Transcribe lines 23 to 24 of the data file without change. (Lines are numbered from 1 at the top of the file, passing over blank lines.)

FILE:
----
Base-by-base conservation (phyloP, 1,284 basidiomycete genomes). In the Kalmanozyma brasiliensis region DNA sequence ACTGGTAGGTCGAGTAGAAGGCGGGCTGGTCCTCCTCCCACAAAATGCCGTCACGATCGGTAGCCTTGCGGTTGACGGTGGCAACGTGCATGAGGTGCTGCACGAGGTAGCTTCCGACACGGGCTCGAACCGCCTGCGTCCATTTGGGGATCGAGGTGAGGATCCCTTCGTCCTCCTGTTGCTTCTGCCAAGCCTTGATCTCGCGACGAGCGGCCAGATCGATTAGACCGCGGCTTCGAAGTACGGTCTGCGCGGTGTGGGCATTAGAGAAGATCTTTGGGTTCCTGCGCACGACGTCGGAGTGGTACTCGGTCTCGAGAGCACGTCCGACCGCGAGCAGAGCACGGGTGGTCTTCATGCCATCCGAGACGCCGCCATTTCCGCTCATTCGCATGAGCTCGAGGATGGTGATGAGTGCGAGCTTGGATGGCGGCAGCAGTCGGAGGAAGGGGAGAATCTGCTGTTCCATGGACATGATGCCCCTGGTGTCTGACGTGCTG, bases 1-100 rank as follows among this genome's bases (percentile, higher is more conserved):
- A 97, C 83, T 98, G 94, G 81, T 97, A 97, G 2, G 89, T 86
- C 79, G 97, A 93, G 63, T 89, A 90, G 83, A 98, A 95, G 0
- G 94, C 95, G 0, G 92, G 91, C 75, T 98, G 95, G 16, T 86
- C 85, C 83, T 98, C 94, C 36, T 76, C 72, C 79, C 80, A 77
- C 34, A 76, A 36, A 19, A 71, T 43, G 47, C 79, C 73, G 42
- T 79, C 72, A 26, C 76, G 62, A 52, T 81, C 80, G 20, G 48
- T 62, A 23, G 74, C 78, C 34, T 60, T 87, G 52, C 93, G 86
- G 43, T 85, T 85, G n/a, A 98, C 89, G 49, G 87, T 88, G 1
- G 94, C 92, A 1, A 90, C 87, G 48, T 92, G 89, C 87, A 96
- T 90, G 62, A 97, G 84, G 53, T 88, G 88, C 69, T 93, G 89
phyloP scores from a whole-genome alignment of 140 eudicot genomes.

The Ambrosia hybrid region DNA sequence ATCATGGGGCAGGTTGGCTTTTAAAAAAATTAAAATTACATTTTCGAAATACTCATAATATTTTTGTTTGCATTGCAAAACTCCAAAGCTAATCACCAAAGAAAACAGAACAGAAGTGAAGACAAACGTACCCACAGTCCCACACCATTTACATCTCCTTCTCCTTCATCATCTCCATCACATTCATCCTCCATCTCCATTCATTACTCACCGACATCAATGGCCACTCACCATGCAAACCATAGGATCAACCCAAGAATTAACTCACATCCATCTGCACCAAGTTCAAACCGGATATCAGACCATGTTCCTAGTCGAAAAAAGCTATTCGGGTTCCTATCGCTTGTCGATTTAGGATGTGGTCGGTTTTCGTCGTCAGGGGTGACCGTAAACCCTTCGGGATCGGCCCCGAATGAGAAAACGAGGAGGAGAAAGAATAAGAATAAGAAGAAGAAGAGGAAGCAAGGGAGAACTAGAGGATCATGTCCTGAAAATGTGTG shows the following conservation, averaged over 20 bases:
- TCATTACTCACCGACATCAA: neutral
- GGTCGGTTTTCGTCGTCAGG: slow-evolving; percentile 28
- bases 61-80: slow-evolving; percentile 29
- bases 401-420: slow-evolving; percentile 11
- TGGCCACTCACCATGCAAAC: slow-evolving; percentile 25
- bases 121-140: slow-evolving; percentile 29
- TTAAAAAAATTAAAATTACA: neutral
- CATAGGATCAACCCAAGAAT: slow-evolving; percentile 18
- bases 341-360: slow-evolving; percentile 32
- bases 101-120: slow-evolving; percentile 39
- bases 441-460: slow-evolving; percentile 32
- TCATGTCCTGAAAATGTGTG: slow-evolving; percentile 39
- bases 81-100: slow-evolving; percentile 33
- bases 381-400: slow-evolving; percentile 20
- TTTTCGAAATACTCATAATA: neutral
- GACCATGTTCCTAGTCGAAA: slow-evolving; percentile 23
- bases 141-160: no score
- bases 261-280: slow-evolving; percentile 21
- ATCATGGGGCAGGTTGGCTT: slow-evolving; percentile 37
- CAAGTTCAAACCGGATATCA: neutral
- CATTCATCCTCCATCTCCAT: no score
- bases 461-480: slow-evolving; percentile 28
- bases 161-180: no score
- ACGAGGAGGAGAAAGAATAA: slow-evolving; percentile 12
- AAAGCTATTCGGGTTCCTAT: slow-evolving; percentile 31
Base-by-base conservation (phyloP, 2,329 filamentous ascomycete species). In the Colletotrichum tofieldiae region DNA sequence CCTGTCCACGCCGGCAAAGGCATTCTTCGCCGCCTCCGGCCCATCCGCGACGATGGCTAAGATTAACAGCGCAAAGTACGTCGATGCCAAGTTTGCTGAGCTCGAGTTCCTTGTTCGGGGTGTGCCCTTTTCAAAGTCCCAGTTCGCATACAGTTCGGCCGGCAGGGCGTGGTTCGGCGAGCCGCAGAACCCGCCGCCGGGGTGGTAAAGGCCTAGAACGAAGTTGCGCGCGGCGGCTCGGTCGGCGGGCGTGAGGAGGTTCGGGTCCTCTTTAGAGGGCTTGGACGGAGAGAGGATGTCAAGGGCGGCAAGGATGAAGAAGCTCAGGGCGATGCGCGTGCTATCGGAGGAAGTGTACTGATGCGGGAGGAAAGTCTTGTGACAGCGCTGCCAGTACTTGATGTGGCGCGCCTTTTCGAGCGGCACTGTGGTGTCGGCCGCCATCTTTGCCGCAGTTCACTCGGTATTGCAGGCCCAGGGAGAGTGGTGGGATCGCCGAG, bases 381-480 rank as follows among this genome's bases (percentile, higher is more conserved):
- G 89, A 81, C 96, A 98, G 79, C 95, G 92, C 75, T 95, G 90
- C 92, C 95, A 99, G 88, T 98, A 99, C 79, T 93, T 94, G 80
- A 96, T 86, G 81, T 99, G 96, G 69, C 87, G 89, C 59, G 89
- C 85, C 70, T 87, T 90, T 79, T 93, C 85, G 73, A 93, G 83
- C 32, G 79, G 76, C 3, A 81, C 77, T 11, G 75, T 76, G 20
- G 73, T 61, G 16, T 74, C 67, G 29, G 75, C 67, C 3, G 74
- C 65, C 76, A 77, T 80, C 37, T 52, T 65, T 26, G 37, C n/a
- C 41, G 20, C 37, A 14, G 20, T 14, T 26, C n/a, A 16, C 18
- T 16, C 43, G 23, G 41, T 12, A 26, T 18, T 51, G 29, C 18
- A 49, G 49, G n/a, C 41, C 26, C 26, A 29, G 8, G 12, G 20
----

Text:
- bases 101-120: slow-evolving; percentile 39
- bases 441-460: slow-evolving; percentile 32